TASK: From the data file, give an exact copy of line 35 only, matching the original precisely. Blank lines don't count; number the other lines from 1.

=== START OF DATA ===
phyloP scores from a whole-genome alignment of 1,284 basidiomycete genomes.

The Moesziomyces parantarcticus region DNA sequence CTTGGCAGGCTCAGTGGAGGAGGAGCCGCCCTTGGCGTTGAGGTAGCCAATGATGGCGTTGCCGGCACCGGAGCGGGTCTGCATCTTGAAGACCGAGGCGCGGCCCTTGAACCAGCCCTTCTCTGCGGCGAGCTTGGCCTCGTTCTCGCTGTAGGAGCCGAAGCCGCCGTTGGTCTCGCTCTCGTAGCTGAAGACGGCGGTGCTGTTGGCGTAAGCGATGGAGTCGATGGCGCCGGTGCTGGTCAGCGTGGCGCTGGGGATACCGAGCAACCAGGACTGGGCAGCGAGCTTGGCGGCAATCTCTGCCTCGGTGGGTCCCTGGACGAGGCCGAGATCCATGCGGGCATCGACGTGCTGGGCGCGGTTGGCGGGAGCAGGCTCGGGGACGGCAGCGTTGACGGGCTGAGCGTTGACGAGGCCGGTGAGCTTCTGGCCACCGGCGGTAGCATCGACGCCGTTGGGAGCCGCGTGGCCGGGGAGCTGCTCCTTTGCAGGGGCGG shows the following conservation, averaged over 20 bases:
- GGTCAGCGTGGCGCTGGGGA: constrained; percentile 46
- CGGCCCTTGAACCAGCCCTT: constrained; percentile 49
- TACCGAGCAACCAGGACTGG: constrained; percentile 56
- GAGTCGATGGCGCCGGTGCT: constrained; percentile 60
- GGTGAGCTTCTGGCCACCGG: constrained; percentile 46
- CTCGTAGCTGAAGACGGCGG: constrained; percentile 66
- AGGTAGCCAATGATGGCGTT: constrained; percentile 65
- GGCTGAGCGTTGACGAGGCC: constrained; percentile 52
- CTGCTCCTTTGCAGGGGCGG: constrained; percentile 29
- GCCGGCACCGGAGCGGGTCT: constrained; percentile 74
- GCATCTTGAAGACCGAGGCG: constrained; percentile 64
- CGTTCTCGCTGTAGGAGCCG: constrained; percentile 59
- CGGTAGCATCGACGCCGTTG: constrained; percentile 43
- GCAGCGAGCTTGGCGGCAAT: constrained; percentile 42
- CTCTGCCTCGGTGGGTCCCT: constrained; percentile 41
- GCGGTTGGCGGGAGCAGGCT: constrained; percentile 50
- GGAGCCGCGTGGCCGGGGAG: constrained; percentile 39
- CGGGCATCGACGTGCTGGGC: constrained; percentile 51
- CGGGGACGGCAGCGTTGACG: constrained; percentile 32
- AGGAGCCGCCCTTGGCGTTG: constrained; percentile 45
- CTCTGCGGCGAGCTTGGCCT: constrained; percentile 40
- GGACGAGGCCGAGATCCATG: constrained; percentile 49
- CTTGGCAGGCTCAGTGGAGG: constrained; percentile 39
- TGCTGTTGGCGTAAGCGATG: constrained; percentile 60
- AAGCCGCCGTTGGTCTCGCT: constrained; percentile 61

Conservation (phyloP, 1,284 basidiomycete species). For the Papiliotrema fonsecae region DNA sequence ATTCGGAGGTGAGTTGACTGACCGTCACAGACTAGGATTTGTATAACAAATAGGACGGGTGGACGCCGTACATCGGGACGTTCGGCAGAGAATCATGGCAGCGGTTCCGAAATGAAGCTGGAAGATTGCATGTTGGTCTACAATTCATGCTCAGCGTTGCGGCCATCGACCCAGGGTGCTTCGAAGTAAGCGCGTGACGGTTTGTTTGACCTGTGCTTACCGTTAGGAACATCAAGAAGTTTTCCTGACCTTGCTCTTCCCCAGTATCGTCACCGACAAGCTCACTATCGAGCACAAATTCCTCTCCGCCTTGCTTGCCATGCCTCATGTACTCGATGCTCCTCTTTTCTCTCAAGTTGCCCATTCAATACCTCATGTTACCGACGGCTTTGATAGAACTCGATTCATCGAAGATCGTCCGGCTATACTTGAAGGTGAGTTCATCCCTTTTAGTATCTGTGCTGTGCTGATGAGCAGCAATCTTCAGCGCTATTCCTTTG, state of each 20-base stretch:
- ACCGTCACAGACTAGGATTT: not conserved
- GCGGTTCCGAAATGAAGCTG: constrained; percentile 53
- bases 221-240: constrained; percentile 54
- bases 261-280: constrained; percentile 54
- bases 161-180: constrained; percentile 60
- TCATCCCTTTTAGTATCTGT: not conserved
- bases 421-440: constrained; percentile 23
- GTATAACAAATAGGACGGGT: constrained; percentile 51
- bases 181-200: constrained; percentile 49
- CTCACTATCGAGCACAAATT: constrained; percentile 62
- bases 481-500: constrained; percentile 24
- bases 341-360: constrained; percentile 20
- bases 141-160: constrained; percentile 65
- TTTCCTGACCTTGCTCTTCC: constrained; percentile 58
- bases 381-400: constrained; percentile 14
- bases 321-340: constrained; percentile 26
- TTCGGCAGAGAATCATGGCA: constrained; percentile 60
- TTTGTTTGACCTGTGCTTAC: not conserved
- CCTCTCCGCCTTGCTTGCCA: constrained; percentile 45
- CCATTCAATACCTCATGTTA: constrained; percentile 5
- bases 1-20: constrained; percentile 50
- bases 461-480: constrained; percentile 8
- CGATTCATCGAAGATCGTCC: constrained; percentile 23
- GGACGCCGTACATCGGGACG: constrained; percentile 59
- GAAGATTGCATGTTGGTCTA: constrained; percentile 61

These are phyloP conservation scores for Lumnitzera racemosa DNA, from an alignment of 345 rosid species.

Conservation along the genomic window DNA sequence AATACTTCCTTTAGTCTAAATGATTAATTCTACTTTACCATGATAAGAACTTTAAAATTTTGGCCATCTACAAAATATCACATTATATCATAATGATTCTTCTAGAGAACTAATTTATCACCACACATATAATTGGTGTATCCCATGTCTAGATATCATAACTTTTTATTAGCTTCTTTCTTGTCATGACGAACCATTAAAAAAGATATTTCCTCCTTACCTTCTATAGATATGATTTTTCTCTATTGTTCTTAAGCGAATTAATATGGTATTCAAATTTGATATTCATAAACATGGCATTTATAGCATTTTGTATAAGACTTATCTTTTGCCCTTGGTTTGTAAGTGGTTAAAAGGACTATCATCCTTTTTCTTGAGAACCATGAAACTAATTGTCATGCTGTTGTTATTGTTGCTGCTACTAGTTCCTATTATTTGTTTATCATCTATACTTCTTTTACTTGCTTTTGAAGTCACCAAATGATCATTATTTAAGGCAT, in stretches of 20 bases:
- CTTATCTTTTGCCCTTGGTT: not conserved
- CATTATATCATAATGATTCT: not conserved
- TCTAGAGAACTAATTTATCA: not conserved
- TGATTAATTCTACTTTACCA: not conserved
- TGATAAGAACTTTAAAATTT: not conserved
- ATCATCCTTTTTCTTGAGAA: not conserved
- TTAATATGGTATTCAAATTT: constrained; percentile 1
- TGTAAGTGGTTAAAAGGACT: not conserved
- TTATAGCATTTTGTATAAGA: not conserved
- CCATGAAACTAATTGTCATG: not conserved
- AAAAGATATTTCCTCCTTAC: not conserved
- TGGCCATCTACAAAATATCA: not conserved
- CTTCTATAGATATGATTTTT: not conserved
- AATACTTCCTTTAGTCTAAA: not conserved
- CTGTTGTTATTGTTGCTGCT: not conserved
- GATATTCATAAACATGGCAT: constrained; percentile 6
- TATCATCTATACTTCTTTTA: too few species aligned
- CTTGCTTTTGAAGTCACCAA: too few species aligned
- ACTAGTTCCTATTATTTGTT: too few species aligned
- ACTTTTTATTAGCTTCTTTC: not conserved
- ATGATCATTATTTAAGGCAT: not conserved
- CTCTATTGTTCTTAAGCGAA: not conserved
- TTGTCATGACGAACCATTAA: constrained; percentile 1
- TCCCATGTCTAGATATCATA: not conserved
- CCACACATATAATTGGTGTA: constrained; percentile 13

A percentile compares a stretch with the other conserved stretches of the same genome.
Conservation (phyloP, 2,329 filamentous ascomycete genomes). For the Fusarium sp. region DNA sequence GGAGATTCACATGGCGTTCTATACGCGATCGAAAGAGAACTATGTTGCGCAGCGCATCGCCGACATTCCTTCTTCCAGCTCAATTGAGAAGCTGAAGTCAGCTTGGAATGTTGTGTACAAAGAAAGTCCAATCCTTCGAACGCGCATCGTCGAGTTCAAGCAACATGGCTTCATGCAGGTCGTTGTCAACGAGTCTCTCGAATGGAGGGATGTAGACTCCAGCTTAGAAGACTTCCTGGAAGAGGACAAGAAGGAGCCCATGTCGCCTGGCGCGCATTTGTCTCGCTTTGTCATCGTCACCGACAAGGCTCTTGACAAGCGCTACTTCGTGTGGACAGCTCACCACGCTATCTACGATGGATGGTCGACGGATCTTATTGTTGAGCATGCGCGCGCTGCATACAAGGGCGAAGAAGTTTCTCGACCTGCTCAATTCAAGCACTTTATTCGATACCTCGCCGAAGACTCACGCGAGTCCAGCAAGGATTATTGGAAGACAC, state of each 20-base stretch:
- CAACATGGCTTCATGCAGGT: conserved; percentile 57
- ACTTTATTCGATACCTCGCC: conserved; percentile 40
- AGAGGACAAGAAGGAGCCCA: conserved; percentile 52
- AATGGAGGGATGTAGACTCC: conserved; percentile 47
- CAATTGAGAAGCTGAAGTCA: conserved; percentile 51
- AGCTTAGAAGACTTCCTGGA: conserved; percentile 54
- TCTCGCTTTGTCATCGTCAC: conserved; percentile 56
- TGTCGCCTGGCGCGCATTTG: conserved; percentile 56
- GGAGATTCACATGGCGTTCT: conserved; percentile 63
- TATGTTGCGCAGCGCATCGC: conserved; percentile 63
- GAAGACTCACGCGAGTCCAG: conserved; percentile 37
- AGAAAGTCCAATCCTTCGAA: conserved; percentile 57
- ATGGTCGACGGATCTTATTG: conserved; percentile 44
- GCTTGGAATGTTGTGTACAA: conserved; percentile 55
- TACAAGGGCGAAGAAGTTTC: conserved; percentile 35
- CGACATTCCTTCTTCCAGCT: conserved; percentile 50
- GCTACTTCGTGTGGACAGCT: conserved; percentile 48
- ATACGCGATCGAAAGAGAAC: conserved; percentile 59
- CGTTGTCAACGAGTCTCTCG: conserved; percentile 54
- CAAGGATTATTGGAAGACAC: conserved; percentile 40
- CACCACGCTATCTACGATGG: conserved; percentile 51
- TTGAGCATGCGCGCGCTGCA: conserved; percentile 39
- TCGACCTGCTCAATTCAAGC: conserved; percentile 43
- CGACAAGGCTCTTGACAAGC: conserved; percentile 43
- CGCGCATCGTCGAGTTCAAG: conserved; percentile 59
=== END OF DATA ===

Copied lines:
- bases 421-440: constrained; percentile 23